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    Basically organic materials such as wood, leather, textiles etc can be preserved in anaerobic environments. The anaerobic conditions in permanently waterlogged soils prevent oxidation and chemical degradation of many types of archaeological evidence.

    Waterlogging (archaeology) - Wikipedia

    Anaerobic Conditions (Bogs, Waterlogged, Subaquatic): Preservation and Conservation | SpringerLink

    Kind regards,

    Will.

  8. #8

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    Quote by Kohima View Post
    Yes, indeed. Many of these small pieces (buttons, hooks, &c.), regularly turn up on places like eBay or in small tubs at Militaria fairs for a few pounds (sometimes a few too many).

    Incidentally, the shattered M-1907/14 tunic Andy shows above still sold for a surprisingly large sum! I’m intrigued as to how (and why) it ended up in a wall cavity, but it’s very sad to see it in such a state. I couldn’t own something like that - it would break a little piece of my heart every time I looked at it!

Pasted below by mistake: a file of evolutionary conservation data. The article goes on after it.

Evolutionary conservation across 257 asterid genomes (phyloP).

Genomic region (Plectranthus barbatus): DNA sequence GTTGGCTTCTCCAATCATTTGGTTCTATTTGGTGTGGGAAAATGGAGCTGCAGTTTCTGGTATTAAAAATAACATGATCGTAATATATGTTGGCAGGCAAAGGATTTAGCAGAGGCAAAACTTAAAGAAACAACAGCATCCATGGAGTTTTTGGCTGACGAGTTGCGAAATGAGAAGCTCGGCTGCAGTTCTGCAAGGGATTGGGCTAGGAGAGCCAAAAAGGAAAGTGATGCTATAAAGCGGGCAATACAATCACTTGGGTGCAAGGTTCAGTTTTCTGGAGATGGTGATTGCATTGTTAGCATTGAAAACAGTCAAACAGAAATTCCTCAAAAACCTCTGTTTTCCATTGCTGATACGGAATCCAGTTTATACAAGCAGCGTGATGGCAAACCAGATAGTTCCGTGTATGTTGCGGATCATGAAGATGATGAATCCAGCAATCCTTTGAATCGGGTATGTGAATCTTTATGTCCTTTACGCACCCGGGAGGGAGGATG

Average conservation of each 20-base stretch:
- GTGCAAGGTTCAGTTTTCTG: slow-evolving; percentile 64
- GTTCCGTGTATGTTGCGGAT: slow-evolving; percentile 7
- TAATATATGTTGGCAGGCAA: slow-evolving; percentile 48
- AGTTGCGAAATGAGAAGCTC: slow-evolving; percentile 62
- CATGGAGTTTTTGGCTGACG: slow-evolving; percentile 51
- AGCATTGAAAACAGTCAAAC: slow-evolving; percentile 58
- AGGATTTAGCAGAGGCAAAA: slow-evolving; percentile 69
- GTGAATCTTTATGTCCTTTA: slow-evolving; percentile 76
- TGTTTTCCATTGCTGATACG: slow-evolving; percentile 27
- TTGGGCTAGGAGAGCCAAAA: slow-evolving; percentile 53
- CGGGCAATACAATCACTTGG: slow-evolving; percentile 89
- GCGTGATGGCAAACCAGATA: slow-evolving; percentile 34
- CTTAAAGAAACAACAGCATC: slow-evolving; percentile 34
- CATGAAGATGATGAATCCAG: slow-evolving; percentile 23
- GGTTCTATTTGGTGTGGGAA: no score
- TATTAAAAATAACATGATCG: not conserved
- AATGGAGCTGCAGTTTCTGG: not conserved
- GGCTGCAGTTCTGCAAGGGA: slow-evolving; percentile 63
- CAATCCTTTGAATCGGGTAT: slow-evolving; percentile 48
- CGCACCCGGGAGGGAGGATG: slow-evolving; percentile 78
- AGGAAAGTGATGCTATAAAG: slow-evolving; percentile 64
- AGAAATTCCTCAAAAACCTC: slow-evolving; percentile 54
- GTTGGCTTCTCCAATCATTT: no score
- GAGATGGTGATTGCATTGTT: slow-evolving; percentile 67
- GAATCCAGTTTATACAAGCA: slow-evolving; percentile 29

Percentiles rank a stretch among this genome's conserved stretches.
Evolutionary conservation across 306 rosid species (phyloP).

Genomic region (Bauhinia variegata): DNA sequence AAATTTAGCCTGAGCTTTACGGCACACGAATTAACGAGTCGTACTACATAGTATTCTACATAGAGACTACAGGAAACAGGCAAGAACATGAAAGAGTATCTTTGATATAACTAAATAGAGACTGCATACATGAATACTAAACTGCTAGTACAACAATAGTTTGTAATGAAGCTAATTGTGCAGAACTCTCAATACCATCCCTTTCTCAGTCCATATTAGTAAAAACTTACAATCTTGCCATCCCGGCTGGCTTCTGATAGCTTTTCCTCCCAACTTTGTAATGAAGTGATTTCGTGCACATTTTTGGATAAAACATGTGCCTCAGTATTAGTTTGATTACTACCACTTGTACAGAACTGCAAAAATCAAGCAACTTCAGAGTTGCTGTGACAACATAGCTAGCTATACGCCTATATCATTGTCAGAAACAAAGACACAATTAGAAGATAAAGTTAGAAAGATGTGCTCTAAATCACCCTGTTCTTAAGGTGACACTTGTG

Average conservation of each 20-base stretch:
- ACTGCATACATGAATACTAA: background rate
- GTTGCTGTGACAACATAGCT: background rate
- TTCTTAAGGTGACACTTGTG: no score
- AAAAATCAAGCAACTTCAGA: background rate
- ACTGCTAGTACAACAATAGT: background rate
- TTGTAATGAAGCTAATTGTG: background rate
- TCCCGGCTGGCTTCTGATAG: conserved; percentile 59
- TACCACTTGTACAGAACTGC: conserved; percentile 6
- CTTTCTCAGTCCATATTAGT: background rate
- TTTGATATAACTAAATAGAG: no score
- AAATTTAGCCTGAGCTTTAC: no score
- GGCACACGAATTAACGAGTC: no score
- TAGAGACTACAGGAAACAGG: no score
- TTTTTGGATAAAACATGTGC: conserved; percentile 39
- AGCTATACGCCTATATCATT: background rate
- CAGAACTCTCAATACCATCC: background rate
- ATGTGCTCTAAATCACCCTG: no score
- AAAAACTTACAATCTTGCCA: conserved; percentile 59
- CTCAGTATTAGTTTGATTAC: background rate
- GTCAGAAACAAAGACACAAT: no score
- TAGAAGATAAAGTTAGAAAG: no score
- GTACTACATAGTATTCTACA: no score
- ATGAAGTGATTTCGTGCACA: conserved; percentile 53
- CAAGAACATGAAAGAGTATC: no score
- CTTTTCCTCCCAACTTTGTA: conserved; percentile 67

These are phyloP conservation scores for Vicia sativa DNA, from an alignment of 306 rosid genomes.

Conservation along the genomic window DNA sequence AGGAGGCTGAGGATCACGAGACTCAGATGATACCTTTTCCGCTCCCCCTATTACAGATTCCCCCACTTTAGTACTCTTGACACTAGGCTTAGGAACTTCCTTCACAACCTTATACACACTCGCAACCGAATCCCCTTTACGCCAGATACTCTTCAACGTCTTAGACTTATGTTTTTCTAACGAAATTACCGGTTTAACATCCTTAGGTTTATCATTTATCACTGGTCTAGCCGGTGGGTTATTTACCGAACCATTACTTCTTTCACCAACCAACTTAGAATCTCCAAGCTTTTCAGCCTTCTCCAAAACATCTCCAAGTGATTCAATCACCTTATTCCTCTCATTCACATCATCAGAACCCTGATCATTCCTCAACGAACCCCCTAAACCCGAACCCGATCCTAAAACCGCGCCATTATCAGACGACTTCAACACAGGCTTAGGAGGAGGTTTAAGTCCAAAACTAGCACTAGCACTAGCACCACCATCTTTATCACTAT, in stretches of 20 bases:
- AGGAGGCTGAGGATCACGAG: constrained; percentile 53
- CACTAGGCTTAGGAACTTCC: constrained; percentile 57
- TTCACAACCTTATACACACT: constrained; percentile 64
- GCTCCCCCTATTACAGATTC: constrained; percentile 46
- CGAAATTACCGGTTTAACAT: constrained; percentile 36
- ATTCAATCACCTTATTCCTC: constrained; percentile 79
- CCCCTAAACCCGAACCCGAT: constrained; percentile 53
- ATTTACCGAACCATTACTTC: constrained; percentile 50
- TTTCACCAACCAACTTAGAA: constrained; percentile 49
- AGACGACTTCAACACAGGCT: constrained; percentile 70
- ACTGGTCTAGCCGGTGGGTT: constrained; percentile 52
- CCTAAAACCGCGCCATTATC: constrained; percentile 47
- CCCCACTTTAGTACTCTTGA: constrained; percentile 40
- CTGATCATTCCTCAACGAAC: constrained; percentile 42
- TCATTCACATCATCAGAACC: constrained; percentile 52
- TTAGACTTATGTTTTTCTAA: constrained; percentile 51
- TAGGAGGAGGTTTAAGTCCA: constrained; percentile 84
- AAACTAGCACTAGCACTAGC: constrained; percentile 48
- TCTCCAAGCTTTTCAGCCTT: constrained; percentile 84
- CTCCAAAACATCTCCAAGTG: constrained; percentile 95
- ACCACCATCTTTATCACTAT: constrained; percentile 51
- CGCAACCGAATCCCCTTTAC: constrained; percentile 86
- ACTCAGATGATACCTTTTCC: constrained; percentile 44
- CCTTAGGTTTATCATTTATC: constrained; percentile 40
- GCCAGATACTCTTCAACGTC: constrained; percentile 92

Not an uncommon occurrence to find old clothes stuffed into wall cavities or wrapped around pipes. A friend came across some 94th ID Ike jackets that had been used to lag pipes in the cellar of their former lodgings. Sadly the uniforms had also suffered from vermin attack and no owner details were visible.

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    Regards,
    John

  10. #10

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    Andy,

    I am glad you liked what we did at Plug street, it was an excellent few seasons. I also participated on a few TV series in both France and Belgium each of a couple of months apiece, and a single 4 1/2 month series of excavations for the Belgian Government that I directed on 10 battlefield sites.

    On one series we dug at Geluveld near Hooge and I located a British Army Great Coat. It was relatively intact the picture below shows some of the parts. The stitching had rotted away but the fabric remained sound leaving a kit form greatcoat. The First picture shows what we found when we got it to the lab, the stencil is the soldiers unit details for recognition.

    Condition there was down to anaerobic conditions caused by Belgian Blue Clay, combined with a very Low Ph. If you are familiar with the Plug Street book you will know Pte Alan Mather who's identification was down to fantastic preservation again due to the Belgian geology.

    - - ------- - -

    WW1 German Battlefield Uniform
    Click to enlarge the picture Click to enlarge the picture WW1 German Battlefield Uniform